Mr Davies, who is a Labour assembly member in Cardiff, added: "I am a unionist and speak Welsh. It is a part of my cultural experience and it is a part of my future, my British future.

    "I don't need to choose between being British or Welsh, I can have both."

    In 2011, Welsh became an official language in Wales and it meant for the first time it could not be treated any less favourably than English.

    The measures also introduced a new position of Welsh language commissioner, whose job was to promote the language and penalise those who failed to comply with the changes.

    Image caption Meri Huws said a bilingual society must be based on mutual respect and honesty

    Since 2015, all new road signs in Wales are in English and Welsh.

    The measures introduced in 2011 placed requirements on government bodies to publish documents in both languages.

    The Welsh Language Commissioner, Meri Huws, told BBC Northern Ireland that any discussion about creating a bilingual society must be based on mutual respect and honesty.

    She said the parties in Northern Ireland need to be clear about what they want and what they think is achievable.

    "Certainly mythology creates fear and I think one of the most important things is to get rid of any myths," she said.

    "You are trying to create an energetic bilingual community - in order to do that you need to be able to talk to each other, share experiences and pull down the fences."

    Some Irish Language campaigners want a commissioner with powers like Ms Huws.

    Image caption Prof Diarmait Mac Giolla Chriost said the idea of a commissioner needs to be thought through

    However, there are words of caution from Northern Ireland-born academic, Prof Diarmait Mac Giolla Chriost.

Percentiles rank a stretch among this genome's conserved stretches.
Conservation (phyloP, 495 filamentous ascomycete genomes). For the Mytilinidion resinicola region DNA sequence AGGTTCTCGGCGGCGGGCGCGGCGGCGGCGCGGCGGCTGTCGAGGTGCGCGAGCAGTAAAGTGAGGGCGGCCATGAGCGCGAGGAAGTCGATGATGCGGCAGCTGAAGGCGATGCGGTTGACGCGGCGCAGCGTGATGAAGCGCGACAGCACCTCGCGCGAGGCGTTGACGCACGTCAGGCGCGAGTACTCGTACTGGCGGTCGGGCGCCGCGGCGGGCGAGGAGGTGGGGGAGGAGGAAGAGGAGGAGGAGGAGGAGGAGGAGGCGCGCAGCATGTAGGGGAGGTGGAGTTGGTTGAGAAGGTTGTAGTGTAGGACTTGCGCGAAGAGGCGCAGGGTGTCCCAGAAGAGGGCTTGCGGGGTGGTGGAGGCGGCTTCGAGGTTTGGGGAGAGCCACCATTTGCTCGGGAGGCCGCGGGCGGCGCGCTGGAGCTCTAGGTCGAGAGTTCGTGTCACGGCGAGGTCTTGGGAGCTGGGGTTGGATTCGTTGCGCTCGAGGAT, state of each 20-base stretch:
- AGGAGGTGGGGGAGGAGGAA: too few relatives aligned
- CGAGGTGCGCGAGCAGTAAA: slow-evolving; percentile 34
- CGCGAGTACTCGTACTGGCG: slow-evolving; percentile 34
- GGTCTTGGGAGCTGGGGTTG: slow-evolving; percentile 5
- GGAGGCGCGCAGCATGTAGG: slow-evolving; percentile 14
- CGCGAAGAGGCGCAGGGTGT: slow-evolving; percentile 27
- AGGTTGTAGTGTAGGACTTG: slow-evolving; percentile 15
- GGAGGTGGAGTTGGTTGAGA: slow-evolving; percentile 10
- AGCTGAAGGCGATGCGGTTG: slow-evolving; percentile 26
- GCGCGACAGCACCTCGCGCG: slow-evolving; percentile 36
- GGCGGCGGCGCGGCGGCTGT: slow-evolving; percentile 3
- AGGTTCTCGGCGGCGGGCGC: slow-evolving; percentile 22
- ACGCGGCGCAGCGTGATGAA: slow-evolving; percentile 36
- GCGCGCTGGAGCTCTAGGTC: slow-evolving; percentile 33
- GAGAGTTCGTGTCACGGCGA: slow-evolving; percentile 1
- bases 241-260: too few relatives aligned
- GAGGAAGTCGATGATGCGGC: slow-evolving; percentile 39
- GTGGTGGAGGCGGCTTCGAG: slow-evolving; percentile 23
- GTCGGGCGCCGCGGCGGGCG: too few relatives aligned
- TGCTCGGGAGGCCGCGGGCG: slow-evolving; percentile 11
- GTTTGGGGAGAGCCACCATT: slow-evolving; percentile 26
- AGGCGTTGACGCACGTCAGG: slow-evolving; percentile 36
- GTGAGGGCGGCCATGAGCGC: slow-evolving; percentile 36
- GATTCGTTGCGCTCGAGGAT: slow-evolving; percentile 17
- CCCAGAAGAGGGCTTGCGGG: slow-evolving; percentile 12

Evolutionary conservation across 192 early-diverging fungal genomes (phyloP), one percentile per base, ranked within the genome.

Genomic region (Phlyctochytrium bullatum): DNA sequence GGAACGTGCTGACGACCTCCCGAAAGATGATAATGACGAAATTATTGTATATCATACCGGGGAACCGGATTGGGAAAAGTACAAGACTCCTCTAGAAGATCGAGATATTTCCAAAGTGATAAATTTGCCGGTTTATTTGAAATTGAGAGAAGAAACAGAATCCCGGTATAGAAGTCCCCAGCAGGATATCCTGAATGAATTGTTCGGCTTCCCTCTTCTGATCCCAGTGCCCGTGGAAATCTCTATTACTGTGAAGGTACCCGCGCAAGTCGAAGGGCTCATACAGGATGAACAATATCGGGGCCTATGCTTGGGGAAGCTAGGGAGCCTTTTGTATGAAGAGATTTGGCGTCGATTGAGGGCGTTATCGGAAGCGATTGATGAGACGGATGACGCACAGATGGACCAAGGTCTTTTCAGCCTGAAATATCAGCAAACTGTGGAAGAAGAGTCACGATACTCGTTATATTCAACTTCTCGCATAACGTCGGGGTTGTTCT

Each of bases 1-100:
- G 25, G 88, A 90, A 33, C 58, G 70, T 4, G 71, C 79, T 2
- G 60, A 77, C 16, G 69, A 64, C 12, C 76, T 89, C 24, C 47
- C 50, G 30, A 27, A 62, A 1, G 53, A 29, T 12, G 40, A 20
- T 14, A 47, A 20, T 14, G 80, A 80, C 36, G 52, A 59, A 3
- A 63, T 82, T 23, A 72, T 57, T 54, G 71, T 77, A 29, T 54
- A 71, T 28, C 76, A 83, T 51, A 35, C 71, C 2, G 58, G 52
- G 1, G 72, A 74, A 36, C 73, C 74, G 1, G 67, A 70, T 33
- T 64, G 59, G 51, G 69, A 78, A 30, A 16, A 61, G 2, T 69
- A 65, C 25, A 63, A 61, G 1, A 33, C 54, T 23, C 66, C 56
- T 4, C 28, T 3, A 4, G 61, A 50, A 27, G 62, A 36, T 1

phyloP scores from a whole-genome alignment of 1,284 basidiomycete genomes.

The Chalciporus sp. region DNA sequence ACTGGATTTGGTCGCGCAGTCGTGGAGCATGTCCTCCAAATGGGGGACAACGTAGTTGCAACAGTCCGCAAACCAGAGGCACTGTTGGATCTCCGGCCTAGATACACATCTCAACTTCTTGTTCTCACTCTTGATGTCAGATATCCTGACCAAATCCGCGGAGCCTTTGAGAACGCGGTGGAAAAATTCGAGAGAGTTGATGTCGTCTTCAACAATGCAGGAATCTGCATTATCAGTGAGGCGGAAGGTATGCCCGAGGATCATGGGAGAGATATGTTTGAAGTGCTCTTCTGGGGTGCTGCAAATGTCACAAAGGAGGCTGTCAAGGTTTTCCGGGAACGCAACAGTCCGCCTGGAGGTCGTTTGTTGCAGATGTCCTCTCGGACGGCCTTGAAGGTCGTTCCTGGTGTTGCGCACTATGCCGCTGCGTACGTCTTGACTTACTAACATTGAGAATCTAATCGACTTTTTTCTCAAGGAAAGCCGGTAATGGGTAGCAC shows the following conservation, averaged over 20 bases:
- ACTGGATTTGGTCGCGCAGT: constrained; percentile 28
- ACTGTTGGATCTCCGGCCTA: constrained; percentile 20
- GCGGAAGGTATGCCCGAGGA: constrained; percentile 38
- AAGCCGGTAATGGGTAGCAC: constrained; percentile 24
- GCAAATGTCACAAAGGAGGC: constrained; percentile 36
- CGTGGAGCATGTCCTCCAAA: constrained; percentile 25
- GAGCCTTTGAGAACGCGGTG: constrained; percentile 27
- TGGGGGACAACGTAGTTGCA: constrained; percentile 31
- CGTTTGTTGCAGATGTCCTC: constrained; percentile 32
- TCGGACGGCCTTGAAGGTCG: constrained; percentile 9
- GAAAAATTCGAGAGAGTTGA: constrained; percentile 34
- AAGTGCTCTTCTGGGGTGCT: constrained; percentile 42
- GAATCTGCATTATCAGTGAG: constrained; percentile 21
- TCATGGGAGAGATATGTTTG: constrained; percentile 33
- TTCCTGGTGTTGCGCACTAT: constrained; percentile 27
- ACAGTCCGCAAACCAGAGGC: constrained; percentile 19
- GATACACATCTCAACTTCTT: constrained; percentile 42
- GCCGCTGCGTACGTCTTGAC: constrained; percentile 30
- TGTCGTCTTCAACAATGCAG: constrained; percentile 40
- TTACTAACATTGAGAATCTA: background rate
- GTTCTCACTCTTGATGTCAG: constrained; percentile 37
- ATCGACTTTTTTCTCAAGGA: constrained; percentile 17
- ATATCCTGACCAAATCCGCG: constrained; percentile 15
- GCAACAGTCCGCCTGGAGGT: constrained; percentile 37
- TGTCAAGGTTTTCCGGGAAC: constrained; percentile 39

'Rules and regulations'

    He is a professor of Welsh at Cardiff University and said the idea of a commissioner needs to be thought through.

    "It can have certain benefits, but the office has to be created designed with the particular tasks of the office in mind," he said.

    "Clarity on that is absolutely essential and I am not sure that the different actors that are engaged with the Irish language agenda in Northern Ireland at present have got that clarity as yet," he said.

    Suzy Davies, a Conservative assembly member who speaks English and Welsh, also thinks the role of a commissioner needs to be examined closely.

    "If you are going to have a language commissioner to oversee how policy works then focus on the promotion and the benefits of being bilingual, rather than the insistence that certain rules and regulations have to be followed," she said.

    Image caption Conservative assembly member Suzy Davies says the role of a commissioner needs to be examined closely

    So is enforcement the wrong approach?

    Colin Nosworthy, a Welsh language campaigner with the group Cymdeithas yr Iaith, insists that cultural change must be backed by law.

    He told The View: "You need legislation to guarantee rights for those people. You need basic fundamental rights guaranteed by law."

    The differences between the debate in Wales and the debate in Northern Ireland about languages is stark - in Cardiff there is a political consensus but in Belfast there is a stalemate.

    A potential Irish language act would guarantee Irish was given the same official status as English.

    'Distinct cultures'

    That would lead to measures like Irish being used used in court and the language being used in all assembly debates.

    There could also be widespread use of Irish by all state bodies, including the police, and the appointment of an Irish language commissioner to ensure the language guidelines are adhered to.

    The Democratic Unionist Party and the Ulster Unionist Party have both made it clear they have no issue with people speaking Irish, but they do not support an Irish language act.

    Image caption Plaid Cymru's Sian Gwenllian said a compromise is possible if parties work together

    Both parties say an act would be too expensive and should not be a priority.

    The Alliance Party supports the creation of a comprehensive languages act.

    Sinn Féin and the Social Democratic and Labour Party (SDLP) say an act would create equality for Irish speakers.

    Plaid Cymru's Sian Gwenllian said a compromise is possible if parties work together.

    "It is different in Northern Ireland because you have got two distinct cultures there anyway," she said. "But I think it is a matter of showing respect. Respect to each other, mutual respect."

    The Welsh experience shows that over time dialogue created a political consensus.

    However, as the talks at Stormont continue there is little sign that when it comes to Irish, politicians are ready to speak the same language.